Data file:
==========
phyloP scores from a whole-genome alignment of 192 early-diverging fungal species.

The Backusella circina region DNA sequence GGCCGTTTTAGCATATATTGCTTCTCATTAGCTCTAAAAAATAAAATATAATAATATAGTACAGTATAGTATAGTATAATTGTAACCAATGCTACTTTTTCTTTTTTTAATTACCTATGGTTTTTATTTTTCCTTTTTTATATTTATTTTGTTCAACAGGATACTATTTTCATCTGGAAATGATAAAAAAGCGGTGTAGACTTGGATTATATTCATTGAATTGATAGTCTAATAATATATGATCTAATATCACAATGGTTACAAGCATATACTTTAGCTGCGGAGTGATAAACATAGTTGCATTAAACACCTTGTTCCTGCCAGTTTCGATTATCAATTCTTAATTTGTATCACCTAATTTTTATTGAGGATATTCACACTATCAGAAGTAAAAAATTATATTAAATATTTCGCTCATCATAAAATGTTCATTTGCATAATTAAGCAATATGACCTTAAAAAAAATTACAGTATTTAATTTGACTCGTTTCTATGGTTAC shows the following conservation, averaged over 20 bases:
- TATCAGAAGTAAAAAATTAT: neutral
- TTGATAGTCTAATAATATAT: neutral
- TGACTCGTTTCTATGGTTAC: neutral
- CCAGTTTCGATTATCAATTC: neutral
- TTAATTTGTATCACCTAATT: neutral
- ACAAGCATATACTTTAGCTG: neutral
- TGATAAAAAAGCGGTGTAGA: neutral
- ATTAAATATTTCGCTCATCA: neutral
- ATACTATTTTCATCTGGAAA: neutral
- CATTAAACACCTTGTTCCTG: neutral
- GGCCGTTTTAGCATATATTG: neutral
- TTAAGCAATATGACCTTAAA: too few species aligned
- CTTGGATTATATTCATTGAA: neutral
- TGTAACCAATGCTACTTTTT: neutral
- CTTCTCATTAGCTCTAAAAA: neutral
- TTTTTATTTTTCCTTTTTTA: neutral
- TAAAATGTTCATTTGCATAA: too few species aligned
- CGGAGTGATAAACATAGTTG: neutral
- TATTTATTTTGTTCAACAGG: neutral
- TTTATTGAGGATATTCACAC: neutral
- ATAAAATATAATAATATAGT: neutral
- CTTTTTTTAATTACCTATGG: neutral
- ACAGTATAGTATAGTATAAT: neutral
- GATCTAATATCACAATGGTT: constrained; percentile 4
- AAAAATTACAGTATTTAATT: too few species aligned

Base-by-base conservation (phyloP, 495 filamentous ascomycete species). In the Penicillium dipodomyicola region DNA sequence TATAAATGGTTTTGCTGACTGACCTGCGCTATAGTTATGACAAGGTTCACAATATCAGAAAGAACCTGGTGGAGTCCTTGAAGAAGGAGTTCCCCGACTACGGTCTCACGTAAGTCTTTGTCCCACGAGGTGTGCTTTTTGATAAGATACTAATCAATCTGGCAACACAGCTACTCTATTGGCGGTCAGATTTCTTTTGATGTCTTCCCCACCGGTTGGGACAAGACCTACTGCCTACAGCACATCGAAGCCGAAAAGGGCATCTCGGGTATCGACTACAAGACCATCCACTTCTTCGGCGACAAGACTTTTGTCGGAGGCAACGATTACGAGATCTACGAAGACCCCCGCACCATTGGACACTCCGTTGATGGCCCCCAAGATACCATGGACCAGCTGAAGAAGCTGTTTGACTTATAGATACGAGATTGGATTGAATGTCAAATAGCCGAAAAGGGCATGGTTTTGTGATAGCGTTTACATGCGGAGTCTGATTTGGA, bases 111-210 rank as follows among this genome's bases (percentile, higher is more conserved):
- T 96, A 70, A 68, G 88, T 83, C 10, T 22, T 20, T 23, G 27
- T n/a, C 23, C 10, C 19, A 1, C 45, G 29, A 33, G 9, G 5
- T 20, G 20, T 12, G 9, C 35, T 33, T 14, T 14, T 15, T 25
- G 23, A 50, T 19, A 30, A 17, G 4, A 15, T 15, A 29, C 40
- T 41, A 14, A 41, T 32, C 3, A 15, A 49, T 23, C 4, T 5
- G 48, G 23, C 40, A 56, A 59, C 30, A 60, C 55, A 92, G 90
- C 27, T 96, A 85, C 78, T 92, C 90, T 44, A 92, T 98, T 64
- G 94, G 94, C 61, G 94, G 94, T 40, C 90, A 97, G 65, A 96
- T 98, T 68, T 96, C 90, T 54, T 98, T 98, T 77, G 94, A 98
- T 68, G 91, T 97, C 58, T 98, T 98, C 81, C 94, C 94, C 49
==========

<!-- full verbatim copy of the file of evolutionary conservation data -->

phyloP scores from a whole-genome alignment of 192 early-diverging fungal species.

The Backusella circina region DNA sequence GGCCGTTTTAGCATATATTGCTTCTCATTAGCTCTAAAAAATAAAATATAATAATATAGTACAGTATAGTATAGTATAATTGTAACCAATGCTACTTTTTCTTTTTTTAATTACCTATGGTTTTTATTTTTCCTTTTTTATATTTATTTTGTTCAACAGGATACTATTTTCATCTGGAAATGATAAAAAAGCGGTGTAGACTTGGATTATATTCATTGAATTGATAGTCTAATAATATATGATCTAATATCACAATGGTTACAAGCATATACTTTAGCTGCGGAGTGATAAACATAGTTGCATTAAACACCTTGTTCCTGCCAGTTTCGATTATCAATTCTTAATTTGTATCACCTAATTTTTATTGAGGATATTCACACTATCAGAAGTAAAAAATTATATTAAATATTTCGCTCATCATAAAATGTTCATTTGCATAATTAAGCAATATGACCTTAAAAAAAATTACAGTATTTAATTTGACTCGTTTCTATGGTTAC shows the following conservation, averaged over 20 bases:
- TATCAGAAGTAAAAAATTAT: neutral
- TTGATAGTCTAATAATATAT: neutral
- TGACTCGTTTCTATGGTTAC: neutral
- CCAGTTTCGATTATCAATTC: neutral
- TTAATTTGTATCACCTAATT: neutral
- ACAAGCATATACTTTAGCTG: neutral
- TGATAAAAAAGCGGTGTAGA: neutral
- ATTAAATATTTCGCTCATCA: neutral
- ATACTATTTTCATCTGGAAA: neutral
- CATTAAACACCTTGTTCCTG: neutral
- GGCCGTTTTAGCATATATTG: neutral
- TTAAGCAATATGACCTTAAA: too few species aligned
- CTTGGATTATATTCATTGAA: neutral
- TGTAACCAATGCTACTTTTT: neutral
- CTTCTCATTAGCTCTAAAAA: neutral
- TTTTTATTTTTCCTTTTTTA: neutral
- TAAAATGTTCATTTGCATAA: too few species aligned
- CGGAGTGATAAACATAGTTG: neutral
- TATTTATTTTGTTCAACAGG: neutral
- TTTATTGAGGATATTCACAC: neutral
- ATAAAATATAATAATATAGT: neutral
- CTTTTTTTAATTACCTATGG: neutral
- ACAGTATAGTATAGTATAAT: neutral
- GATCTAATATCACAATGGTT: constrained; percentile 4
- AAAAATTACAGTATTTAATT: too few species aligned

Base-by-base conservation (phyloP, 495 filamentous ascomycete species). In the Penicillium dipodomyicola region DNA sequence TATAAATGGTTTTGCTGACTGACCTGCGCTATAGTTATGACAAGGTTCACAATATCAGAAAGAACCTGGTGGAGTCCTTGAAGAAGGAGTTCCCCGACTACGGTCTCACGTAAGTCTTTGTCCCACGAGGTGTGCTTTTTGATAAGATACTAATCAATCTGGCAACACAGCTACTCTATTGGCGGTCAGATTTCTTTTGATGTCTTCCCCACCGGTTGGGACAAGACCTACTGCCTACAGCACATCGAAGCCGAAAAGGGCATCTCGGGTATCGACTACAAGACCATCCACTTCTTCGGCGACAAGACTTTTGTCGGAGGCAACGATTACGAGATCTACGAAGACCCCCGCACCATTGGACACTCCGTTGATGGCCCCCAAGATACCATGGACCAGCTGAAGAAGCTGTTTGACTTATAGATACGAGATTGGATTGAATGTCAAATAGCCGAAAAGGGCATGGTTTTGTGATAGCGTTTACATGCGGAGTCTGATTTGGA, bases 111-210 rank as follows among this genome's bases (percentile, higher is more conserved):
- T 96, A 70, A 68, G 88, T 83, C 10, T 22, T 20, T 23, G 27
- T n/a, C 23, C 10, C 19, A 1, C 45, G 29, A 33, G 9, G 5
- T 20, G 20, T 12, G 9, C 35, T 33, T 14, T 14, T 15, T 25
- G 23, A 50, T 19, A 30, A 17, G 4, A 15, T 15, A 29, C 40
- T 41, A 14, A 41, T 32, C 3, A 15, A 49, T 23, C 4, T 5
- G 48, G 23, C 40, A 56, A 59, C 30, A 60, C 55, A 92, G 90
- C 27, T 96, A 85, C 78, T 92, C 90, T 44, A 92, T 98, T 64
- G 94, G 94, C 61, G 94, G 94, T 40, C 90, A 97, G 65, A 96
- T 98, T 68, T 96, C 90, T 54, T 98, T 98, T 77, G 94, A 98
- T 68, G 91, T 97, C 58, T 98, T 98, C 81, C 94, C 94, C 49